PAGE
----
Donald Trump and Theresa May urge China to act over North Korea crisis
The PM vowed Britain would continue to work with international partners to pressurise Pyongyang to turn away from its current course.
Theresa May and US president Donald Trump have urged China to use all its influence to ensure North Korea ends its “illegal acts” as the crisis over the rogue state’s latest nuclear test continued to dominate international affairs.
The Prime Minister and Mr Trump discussed the situation by telephone and agreed to put more economic pressure on the Kim Jong-un regime.
A Downing Street spokesman said: “The Prime Minister and the president agreed on the key role which China has to play, and that it was important they used all the leverage they had to ensure North Korea stopped conducting these illegal acts so that we could ensure the security and safety of nations in the region.
“Mrs May said Britain would work with the US and international partners to continue to exert economic pressure on North Korea through further measures including sanctions.
“The Prime Minister noted the importance of the UN Security Council continuing to present a strong and unified international voice by reaching swift agreement on new measures.
“The Prime Minister said she would also work with EU leaders on further measures the EU could take to pressure the North Korean regime.”
Foreign Secretary Boris Johnson also told MPs China needed to try and end the “grave crisis”.
He said: “China, which accounts for 90% of North Korea’s overseas trade, has a unique ability to influence the regime and the House can take heart from the fact that Beijing voted in favour of the latest sanctions resolution and condemned Pyongyang’s actions in the most unsparing terms.
“I call on China to use all of its leverage to ensure a peaceful settlement of this grave crisis.”
Mr Johnson said Pyongyang’s latest nuclear test was a matter of global concern.
“At noon on Sunday, local time, North Korea tested the most powerful nuclear device ever detonated in the history of the regime’s quest for an illegal arsenal.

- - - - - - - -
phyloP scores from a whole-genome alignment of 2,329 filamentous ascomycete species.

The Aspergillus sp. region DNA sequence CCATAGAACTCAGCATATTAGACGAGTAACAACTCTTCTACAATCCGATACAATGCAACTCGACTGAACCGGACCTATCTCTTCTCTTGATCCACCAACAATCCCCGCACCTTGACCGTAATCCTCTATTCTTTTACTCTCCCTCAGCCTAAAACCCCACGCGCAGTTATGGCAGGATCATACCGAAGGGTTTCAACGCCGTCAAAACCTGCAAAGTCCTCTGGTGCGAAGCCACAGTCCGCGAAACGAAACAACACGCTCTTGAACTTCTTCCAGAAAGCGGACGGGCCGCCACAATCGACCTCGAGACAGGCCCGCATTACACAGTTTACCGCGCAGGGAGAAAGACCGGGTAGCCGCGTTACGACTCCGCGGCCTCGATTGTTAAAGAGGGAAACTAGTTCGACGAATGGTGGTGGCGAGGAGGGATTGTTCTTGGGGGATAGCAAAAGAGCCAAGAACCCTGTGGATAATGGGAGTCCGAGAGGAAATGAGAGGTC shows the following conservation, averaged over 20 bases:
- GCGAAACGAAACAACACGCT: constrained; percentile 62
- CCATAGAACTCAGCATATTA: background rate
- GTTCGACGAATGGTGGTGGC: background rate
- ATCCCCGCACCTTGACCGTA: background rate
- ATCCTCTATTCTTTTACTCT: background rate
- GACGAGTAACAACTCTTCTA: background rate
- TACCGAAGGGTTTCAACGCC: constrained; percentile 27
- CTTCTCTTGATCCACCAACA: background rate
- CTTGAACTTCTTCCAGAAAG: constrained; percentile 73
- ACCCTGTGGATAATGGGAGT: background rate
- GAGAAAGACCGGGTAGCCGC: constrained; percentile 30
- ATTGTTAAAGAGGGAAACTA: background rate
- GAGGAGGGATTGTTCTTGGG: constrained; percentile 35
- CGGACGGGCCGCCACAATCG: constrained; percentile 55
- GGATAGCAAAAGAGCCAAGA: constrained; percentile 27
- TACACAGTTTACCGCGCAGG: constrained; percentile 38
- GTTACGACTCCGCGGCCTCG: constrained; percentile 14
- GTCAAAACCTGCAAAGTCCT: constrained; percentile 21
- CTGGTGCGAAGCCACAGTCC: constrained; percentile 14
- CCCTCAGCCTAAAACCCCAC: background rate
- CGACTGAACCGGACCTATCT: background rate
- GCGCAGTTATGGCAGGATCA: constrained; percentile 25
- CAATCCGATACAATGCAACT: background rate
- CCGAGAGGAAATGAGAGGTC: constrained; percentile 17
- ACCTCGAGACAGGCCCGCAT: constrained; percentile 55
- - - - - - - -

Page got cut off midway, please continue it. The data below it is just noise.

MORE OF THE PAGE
“The regime claimed to have exploded a hydrogen bomb capable of being delivered on an intercontinental ballistic missile.
“We should treat that claim with scepticism, but the House must be under no illusion that this latest test marks another perilous advance in North Korea’s nuclear ambitions.”
Commending the “dignity and restraint” shown by South Korea and Japan despite both countries being “in the firing line of Pyongyang’s reckless ambitions”, the Foreign Secretary said there had been a “steady drumbeat of provocative and dangerous actions by Kim Jong-un’s regime”.
Criticising North Korea’s “brazen defiance” of the rest of the world, Mr Johnson said: “Just as North Korea has pursued nuclear weapons with single-minded determination, so the international community must show the same resolve in our pursuit of a diplomatic solution.”
Mr Johnson’s comments came after North Korea’s ambassador in London, Choe Il, was summoned to the Foreign Office for a dressing down from Asia minister Mark Field.
Earlier, Mrs May told a meeting of the Cabinet on Tuesday that North Korea’s nuclear and ballistic missile programmes represent a “threat to the whole of the international community”.
Downing Street has stressed Britain’s “overwhelming” preference for a peaceful diplomatic resolution to the crisis.
In a tweet, Mr Trump said: “I am allowing Japan and South Korea to buy a substantially increased amount of highly sophisticated military equipment from the United States.”
The PM also intends to telephone French president Emmanuel Macron for talks on the crisis.